Bachmann had a conversion experience in high school and, so far as everything I've ever read about her, continued on that path out of conviction. She strikes me as "genuinely" religious, and every bit as much as Palin, though the latter is Assemblies of God. What distinction is being drawn here that I am missing? In fact, I think their histories are somewhat similar, in that they both found their faiths strengthened in high school and then carried on. Neither were raised in historic, liturgical churches. And I'm not sure either were raised in families that were committed church-goers to one faith, one tradition, one church when these women were little girls.

(Well, I'm almost certain Palin wasn't. Not as sure about Bachmann, but one gets the sense her religious epiphany in high school was a departure from her childhood experience.)

Caveat: I'd have to do some research to verify this impression of mine. But I suspect I'm not far off--and I'm certain that neither were"raised XX" in the sense that people are "raised Catholic"! In any case, it seems to me that being raised "big C" Catholic comprises both religious and cultural aspects.

5. I think it's jumping to a conclusion to judge Bachmann's loyalty based on this.

6. I don't find it surprising at all that a Lutheran of that synod wouldn't know that bit of information.

Sorry, Freeman, but I do find that surprising, especially given Bachmann's age, experience, education & etc.

Now, that is NOT to say, of course, that her knowing it makes her "anti-Catholics" in the sense that's commonly used today.

7. It seems to me that there's more than a little bit of a lack of knowledge of other denominations and faith traditions on display around here today ... and also a lot of assumptions being made.

Andy R. said...

Bachmann is also heterosexual. Doens't that make her anti-gay?

No, she's anti-gay because she's a bigoted homophobe.

Kakashi said...

Don't like what the Wels says but doubt Bachman knew about it before someone from the Atlantic went digging through the WELS site.

MarkG said...

That's a very unflattering photo of Bachmann.

I was raised Lutheran and I can't believe they're anything but immensely boring.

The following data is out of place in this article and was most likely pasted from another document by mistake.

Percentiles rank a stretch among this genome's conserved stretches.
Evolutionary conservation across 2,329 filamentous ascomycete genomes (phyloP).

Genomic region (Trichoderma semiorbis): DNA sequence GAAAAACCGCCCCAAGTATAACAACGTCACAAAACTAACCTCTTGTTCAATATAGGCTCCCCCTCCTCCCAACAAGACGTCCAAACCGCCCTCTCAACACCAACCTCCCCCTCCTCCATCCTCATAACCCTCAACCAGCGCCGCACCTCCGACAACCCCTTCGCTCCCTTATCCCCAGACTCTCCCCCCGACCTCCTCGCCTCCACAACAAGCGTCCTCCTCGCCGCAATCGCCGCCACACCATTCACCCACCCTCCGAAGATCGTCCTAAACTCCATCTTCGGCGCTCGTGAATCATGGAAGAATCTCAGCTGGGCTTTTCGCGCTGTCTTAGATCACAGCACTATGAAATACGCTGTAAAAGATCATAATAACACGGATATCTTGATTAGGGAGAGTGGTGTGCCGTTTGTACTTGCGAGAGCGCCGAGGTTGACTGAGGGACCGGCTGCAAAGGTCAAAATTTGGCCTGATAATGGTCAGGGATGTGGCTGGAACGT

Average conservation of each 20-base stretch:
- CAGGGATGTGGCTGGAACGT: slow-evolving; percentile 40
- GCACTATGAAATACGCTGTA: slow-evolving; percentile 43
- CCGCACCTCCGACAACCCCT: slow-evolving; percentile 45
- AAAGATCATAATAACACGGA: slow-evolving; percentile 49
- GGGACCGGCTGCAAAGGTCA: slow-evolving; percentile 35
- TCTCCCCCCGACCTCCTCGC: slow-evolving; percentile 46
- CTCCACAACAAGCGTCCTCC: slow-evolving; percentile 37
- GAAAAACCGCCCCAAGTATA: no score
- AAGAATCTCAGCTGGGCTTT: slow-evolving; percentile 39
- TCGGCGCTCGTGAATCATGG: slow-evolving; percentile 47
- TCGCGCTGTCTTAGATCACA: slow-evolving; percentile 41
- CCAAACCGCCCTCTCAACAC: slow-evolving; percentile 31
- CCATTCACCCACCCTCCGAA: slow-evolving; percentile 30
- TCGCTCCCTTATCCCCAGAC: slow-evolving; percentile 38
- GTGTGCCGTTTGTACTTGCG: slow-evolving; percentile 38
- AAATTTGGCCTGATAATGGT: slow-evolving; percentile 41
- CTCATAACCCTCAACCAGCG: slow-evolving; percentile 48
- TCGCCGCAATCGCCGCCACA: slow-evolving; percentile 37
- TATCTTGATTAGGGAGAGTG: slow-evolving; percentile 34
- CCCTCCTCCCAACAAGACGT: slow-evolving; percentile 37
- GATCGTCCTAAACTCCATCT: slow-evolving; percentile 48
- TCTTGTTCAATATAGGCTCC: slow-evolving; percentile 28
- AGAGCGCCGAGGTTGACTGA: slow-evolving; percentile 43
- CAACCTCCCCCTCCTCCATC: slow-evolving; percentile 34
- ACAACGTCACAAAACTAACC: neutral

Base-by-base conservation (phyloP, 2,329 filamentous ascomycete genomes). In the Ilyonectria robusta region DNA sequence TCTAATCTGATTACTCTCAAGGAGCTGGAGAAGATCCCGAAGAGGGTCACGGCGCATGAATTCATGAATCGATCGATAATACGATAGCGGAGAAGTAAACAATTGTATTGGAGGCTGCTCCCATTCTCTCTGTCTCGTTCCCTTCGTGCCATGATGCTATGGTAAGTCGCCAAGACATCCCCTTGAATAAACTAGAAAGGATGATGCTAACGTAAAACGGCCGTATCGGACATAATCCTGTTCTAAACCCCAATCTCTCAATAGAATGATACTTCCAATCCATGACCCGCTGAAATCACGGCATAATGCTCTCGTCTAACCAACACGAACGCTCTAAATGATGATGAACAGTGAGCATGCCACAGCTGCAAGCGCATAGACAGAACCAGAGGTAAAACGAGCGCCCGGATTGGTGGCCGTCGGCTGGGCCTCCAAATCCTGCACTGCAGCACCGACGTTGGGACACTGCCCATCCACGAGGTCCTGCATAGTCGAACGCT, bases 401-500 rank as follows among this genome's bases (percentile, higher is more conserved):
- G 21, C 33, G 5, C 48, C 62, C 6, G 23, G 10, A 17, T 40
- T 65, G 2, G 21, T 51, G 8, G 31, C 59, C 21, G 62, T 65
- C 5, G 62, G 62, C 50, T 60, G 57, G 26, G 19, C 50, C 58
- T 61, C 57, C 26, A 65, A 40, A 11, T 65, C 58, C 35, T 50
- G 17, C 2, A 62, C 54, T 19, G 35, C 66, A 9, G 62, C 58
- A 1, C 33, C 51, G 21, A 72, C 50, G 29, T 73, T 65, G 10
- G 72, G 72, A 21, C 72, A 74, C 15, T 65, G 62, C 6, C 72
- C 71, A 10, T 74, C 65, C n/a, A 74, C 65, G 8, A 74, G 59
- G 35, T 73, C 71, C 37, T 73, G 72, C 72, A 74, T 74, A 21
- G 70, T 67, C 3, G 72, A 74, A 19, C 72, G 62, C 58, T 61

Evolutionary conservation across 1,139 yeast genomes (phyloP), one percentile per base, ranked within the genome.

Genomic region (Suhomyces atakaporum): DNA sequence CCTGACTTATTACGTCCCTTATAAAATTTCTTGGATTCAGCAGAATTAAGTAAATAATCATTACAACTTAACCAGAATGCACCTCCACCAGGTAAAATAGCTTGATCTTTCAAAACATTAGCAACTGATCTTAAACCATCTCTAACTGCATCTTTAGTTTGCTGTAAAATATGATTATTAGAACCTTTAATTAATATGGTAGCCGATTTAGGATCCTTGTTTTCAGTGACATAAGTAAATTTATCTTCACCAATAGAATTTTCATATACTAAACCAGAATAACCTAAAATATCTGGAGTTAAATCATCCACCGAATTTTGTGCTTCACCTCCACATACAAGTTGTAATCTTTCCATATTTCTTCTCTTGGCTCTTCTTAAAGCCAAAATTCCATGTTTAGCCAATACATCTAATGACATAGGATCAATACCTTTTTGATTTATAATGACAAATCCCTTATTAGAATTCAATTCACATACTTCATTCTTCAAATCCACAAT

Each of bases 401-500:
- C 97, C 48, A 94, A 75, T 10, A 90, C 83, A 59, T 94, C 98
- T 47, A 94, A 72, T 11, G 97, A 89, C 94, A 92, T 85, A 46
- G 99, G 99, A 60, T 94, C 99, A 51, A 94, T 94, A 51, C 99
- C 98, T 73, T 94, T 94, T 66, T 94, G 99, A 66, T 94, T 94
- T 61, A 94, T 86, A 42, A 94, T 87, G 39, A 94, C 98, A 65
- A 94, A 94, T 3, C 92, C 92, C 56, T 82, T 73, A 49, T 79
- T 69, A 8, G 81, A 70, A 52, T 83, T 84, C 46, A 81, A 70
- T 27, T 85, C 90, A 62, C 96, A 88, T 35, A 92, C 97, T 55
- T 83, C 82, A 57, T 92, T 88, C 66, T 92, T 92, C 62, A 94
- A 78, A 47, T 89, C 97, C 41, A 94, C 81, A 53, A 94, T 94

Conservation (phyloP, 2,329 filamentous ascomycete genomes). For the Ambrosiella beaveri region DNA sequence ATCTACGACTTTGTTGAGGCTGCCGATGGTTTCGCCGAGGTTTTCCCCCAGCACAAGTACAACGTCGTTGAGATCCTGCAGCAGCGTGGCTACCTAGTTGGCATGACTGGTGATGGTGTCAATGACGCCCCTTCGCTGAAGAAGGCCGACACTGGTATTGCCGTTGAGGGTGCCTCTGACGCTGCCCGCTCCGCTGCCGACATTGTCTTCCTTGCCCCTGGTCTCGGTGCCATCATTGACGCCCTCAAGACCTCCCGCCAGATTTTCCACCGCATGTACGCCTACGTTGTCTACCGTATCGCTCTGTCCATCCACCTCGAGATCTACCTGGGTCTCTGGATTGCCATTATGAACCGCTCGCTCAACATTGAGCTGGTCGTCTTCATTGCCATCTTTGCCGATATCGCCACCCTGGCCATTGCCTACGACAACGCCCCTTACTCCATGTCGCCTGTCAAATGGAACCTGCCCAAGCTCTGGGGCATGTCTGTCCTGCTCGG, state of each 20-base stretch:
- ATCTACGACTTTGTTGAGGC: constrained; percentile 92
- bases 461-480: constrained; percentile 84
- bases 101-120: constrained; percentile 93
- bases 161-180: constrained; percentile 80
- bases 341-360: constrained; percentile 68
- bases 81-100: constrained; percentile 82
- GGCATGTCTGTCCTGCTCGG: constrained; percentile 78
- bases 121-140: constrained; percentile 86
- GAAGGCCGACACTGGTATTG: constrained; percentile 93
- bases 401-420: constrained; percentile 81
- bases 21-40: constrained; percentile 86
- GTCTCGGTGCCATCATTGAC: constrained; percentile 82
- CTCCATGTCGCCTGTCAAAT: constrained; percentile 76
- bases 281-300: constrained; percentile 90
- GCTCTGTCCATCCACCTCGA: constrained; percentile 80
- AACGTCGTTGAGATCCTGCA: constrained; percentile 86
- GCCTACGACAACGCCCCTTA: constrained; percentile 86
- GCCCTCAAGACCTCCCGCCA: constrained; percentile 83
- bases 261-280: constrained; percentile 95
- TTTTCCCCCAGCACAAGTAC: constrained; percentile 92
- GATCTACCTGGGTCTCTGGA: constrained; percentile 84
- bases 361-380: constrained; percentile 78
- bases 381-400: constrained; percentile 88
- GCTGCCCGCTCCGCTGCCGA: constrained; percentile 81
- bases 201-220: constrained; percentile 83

If I knew I was being taught that Catholics are devil spawn, I might've paid more attention.

reader_iam said...

Freeman: You don't have to be thoroughly grounded in church canons etc. to know a denomination's basic theology, history and so forth, and in my opinion this is especially true of liturgical churches, wherein much of the liturgy is repeated every week and much of the rest at least seasonally.

Now, if Bachmann were, say, in her 20s and assuming she was not been raised in the Lutheran church (again, I'm not sure what her family's religion was or how regularly she attended church/Christian ed), I might buy what you're saying. But she's in her 50s, she's been a devout Christian for decades and she chose to be attached to a liturgical church for many, many years.

I reiterate, none of that would automatically make her "anti-Catholics" in today's common sense, in any case.

reader_iam said...

I've noticed more anti-Catholicism in the Midwest than in PA, which, after all, is about 45% Catholic.

First off, I'd want to know what you mean by Midwest (and do you really mean to compare an entire region to a single states? Seems like the very definition of apples-to-orange to me. ; ) )

Second, it seems to me, generally speaking and in terms of human nature, that there are two situations in which people tend to become profoundly "anti-"something: 1. when they're very unexposed to something and 2. when they're very exposed to something. So just living in proximity to a lot of something doesn't **necessarily** lead to more tolerance, any more than lack of exposure to something **necessarily** leads to an open mind.

Finally, I'm sincerely interested in your source for saying that PA is 51% Catholic. That's never been my understanding (which OF COURSE could be WRONG!).

These statistics, for example, are closer to what my understanding has been.

Cedarford said...

Beta Rube said...
Inherent in the word Protestant is a rebellion against and harsh judgment of Catholicism and the Pope.

It's never been an issue until now apparently.
===================
Aside from the matter of 400 years of religious wars, and a history of antiCatholicism here inc. the Ku Klux Klan.

Better than the 1400 years of the Islamoids at war with all infidels and pagan religions. That is still going strong, Muslims still largely an intolerant lot outside Syria, parts of India, and to a lesser extent Malaysia and parts of Indonesia....

We supposedly put that behind us with JFK winning in West Virginia.

Though the war on Christianity was also picked up by the communists, the Left, progressive Jews through their channels of influence, and of course the loud gay activists of todays "anti-breeder, anti-Christianist" agitprop.

FedkaTheConvict said...